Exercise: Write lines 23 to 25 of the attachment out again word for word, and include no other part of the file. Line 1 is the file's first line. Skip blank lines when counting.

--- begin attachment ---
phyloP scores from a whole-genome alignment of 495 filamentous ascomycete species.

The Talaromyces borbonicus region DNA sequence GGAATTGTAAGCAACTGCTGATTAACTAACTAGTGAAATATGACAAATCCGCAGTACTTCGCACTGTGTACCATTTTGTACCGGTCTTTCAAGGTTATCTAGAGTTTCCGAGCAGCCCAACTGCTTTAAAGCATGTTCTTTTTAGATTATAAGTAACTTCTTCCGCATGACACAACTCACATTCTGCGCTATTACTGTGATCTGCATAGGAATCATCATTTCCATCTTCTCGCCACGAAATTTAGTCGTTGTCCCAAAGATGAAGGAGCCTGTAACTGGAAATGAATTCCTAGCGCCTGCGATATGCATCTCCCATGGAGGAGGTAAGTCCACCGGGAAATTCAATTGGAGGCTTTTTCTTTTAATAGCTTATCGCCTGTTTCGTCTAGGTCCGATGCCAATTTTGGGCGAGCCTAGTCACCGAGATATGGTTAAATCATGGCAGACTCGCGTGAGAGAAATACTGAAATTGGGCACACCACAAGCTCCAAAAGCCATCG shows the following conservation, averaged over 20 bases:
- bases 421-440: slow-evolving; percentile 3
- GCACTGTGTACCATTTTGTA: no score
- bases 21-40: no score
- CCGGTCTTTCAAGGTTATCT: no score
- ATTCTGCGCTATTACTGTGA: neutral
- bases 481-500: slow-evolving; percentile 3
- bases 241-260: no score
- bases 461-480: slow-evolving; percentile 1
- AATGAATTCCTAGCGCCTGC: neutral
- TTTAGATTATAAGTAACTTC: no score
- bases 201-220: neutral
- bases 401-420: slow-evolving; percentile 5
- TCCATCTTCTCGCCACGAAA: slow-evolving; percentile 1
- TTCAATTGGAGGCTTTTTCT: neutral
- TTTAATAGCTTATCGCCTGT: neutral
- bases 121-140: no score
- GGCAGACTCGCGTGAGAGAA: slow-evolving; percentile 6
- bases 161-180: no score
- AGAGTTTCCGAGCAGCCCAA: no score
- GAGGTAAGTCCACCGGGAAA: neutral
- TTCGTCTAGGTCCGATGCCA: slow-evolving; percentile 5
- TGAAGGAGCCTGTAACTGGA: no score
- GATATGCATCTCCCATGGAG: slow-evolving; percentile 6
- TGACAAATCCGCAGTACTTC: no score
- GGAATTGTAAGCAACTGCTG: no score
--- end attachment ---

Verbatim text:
- TTCGTCTAGGTCCGATGCCA: slow-evolving; percentile 5
- TGAAGGAGCCTGTAACTGGA: no score
- GATATGCATCTCCCATGGAG: slow-evolving; percentile 6